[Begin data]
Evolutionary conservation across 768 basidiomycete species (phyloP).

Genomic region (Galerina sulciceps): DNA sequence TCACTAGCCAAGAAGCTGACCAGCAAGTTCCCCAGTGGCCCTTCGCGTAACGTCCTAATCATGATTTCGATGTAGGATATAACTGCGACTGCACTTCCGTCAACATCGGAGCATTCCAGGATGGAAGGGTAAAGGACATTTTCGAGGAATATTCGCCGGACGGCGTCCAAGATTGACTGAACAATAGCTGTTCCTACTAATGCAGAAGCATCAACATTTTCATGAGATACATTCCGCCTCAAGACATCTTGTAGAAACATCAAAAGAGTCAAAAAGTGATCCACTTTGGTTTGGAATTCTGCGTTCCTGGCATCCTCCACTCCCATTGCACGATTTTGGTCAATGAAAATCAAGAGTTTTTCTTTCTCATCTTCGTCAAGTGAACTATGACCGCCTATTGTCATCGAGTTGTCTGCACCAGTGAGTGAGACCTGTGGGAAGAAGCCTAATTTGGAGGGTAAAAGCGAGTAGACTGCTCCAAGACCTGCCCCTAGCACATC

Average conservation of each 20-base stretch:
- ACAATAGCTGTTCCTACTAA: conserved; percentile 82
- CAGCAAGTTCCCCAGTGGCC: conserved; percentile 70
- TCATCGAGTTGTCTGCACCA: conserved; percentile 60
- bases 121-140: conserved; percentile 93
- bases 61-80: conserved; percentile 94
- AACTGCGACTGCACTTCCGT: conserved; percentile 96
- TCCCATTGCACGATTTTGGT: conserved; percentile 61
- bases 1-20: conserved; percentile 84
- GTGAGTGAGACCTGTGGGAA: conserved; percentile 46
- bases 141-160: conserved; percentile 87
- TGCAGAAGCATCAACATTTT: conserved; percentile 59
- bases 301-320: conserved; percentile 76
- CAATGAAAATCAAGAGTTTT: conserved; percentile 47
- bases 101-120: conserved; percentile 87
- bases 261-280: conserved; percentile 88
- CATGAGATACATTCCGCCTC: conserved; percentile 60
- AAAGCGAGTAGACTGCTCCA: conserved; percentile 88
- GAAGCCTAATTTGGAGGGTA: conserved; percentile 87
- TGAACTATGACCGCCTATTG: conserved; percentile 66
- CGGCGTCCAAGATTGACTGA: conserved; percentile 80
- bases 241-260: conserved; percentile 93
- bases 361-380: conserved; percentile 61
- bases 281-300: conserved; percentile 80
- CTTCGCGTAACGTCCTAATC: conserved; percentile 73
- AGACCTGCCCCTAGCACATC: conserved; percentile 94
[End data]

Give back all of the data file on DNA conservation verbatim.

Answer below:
Evolutionary conservation across 768 basidiomycete species (phyloP).

Genomic region (Galerina sulciceps): DNA sequence TCACTAGCCAAGAAGCTGACCAGCAAGTTCCCCAGTGGCCCTTCGCGTAACGTCCTAATCATGATTTCGATGTAGGATATAACTGCGACTGCACTTCCGTCAACATCGGAGCATTCCAGGATGGAAGGGTAAAGGACATTTTCGAGGAATATTCGCCGGACGGCGTCCAAGATTGACTGAACAATAGCTGTTCCTACTAATGCAGAAGCATCAACATTTTCATGAGATACATTCCGCCTCAAGACATCTTGTAGAAACATCAAAAGAGTCAAAAAGTGATCCACTTTGGTTTGGAATTCTGCGTTCCTGGCATCCTCCACTCCCATTGCACGATTTTGGTCAATGAAAATCAAGAGTTTTTCTTTCTCATCTTCGTCAAGTGAACTATGACCGCCTATTGTCATCGAGTTGTCTGCACCAGTGAGTGAGACCTGTGGGAAGAAGCCTAATTTGGAGGGTAAAAGCGAGTAGACTGCTCCAAGACCTGCCCCTAGCACATC

Average conservation of each 20-base stretch:
- ACAATAGCTGTTCCTACTAA: conserved; percentile 82
- CAGCAAGTTCCCCAGTGGCC: conserved; percentile 70
- TCATCGAGTTGTCTGCACCA: conserved; percentile 60
- bases 121-140: conserved; percentile 93
- bases 61-80: conserved; percentile 94
- AACTGCGACTGCACTTCCGT: conserved; percentile 96
- TCCCATTGCACGATTTTGGT: conserved; percentile 61
- bases 1-20: conserved; percentile 84
- GTGAGTGAGACCTGTGGGAA: conserved; percentile 46
- bases 141-160: conserved; percentile 87
- TGCAGAAGCATCAACATTTT: conserved; percentile 59
- bases 301-320: conserved; percentile 76
- CAATGAAAATCAAGAGTTTT: conserved; percentile 47
- bases 101-120: conserved; percentile 87
- bases 261-280: conserved; percentile 88
- CATGAGATACATTCCGCCTC: conserved; percentile 60
- AAAGCGAGTAGACTGCTCCA: conserved; percentile 88
- GAAGCCTAATTTGGAGGGTA: conserved; percentile 87
- TGAACTATGACCGCCTATTG: conserved; percentile 66
- CGGCGTCCAAGATTGACTGA: conserved; percentile 80
- bases 241-260: conserved; percentile 93
- bases 361-380: conserved; percentile 61
- bases 281-300: conserved; percentile 80
- CTTCGCGTAACGTCCTAATC: conserved; percentile 73
- AGACCTGCCCCTAGCACATC: conserved; percentile 94